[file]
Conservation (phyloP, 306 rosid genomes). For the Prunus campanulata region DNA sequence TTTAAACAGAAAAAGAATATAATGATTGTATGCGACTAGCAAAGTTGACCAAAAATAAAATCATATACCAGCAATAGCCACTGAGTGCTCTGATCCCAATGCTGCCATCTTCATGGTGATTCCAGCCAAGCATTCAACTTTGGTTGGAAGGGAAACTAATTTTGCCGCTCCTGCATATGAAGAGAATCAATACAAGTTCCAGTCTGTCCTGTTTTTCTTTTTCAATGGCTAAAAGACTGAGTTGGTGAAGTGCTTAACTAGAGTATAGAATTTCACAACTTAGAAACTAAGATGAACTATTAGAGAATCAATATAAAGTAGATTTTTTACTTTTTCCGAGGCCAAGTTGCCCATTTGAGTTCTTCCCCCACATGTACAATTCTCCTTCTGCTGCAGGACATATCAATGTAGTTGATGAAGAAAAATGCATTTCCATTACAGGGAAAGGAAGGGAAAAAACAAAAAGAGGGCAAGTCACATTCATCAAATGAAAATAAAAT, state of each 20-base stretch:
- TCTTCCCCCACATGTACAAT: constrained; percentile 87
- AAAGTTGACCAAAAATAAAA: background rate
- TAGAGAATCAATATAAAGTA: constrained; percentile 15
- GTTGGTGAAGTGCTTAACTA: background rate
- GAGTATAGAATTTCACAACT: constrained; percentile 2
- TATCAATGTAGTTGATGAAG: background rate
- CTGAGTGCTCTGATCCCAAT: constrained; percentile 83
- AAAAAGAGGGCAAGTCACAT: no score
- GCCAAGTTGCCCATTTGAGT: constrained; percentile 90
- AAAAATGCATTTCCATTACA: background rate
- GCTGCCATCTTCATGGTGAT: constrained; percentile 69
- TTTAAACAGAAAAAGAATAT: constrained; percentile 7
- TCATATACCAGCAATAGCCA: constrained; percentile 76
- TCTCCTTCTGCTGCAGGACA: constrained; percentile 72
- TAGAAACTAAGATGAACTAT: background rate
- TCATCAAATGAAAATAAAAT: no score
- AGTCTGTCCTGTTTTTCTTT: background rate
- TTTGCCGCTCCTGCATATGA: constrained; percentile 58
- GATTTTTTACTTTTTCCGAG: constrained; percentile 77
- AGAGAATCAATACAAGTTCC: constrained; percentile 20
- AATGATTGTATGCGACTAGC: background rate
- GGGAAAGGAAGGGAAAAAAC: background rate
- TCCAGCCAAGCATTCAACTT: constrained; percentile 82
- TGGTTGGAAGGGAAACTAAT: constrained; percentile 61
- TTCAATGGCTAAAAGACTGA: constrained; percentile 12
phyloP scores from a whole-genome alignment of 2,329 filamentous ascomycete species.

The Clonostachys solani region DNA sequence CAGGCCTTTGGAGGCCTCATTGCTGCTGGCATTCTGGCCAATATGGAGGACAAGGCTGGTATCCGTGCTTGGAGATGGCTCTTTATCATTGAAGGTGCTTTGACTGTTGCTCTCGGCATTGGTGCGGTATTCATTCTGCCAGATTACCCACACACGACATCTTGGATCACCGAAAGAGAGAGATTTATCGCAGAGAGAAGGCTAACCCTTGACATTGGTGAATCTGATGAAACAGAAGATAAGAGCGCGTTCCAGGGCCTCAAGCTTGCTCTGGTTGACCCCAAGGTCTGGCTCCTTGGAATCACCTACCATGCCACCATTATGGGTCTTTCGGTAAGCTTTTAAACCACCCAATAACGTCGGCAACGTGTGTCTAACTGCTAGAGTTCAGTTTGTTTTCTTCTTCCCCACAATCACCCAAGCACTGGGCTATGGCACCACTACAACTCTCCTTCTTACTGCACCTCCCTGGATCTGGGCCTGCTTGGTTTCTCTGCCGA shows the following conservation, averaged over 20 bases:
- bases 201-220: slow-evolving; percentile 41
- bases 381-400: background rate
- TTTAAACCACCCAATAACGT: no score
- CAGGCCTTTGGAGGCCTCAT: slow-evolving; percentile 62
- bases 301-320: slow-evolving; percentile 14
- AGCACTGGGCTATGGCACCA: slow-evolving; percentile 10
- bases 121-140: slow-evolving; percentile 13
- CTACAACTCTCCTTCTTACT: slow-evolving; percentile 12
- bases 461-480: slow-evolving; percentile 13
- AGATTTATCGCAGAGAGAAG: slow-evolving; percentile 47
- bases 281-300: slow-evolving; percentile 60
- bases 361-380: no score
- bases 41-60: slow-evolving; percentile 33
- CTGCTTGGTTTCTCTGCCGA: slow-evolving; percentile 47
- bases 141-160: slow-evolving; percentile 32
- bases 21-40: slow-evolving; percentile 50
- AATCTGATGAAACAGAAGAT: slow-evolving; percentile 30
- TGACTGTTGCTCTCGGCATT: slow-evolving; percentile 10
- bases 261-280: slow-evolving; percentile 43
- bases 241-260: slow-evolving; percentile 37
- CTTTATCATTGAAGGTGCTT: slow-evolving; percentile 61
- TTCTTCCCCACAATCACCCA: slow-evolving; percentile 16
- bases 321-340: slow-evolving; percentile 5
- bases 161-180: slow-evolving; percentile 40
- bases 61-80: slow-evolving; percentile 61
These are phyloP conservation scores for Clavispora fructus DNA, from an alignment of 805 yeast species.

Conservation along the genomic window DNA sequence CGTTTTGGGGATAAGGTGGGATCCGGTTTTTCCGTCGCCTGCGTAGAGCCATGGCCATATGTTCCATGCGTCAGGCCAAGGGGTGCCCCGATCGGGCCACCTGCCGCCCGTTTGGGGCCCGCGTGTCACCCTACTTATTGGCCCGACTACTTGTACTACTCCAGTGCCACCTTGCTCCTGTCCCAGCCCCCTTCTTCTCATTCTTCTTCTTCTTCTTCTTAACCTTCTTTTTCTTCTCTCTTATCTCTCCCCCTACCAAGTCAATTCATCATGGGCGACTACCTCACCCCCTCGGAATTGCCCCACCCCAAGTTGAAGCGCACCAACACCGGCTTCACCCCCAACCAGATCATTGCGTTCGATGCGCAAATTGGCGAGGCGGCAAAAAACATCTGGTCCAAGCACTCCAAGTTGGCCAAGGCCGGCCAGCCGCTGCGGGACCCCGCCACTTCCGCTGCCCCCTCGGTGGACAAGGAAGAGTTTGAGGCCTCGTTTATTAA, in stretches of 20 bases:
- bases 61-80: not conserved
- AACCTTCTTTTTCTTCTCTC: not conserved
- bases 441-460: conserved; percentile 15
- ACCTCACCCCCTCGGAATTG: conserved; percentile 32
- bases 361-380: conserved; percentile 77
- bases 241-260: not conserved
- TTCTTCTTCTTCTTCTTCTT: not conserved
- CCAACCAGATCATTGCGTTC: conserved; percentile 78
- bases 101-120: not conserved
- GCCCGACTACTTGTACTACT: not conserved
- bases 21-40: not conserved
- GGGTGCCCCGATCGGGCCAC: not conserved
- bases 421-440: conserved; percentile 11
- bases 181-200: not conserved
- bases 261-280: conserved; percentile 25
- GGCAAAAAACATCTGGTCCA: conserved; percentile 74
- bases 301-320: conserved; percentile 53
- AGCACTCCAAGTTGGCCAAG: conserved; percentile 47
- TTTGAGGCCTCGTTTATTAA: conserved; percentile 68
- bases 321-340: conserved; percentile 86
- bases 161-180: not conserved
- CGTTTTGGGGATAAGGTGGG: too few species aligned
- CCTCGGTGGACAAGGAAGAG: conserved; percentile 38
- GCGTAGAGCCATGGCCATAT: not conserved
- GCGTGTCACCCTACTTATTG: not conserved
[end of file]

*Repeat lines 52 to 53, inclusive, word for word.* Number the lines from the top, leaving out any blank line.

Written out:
- bases 161-180: slow-evolving; percentile 40
- bases 61-80: slow-evolving; percentile 61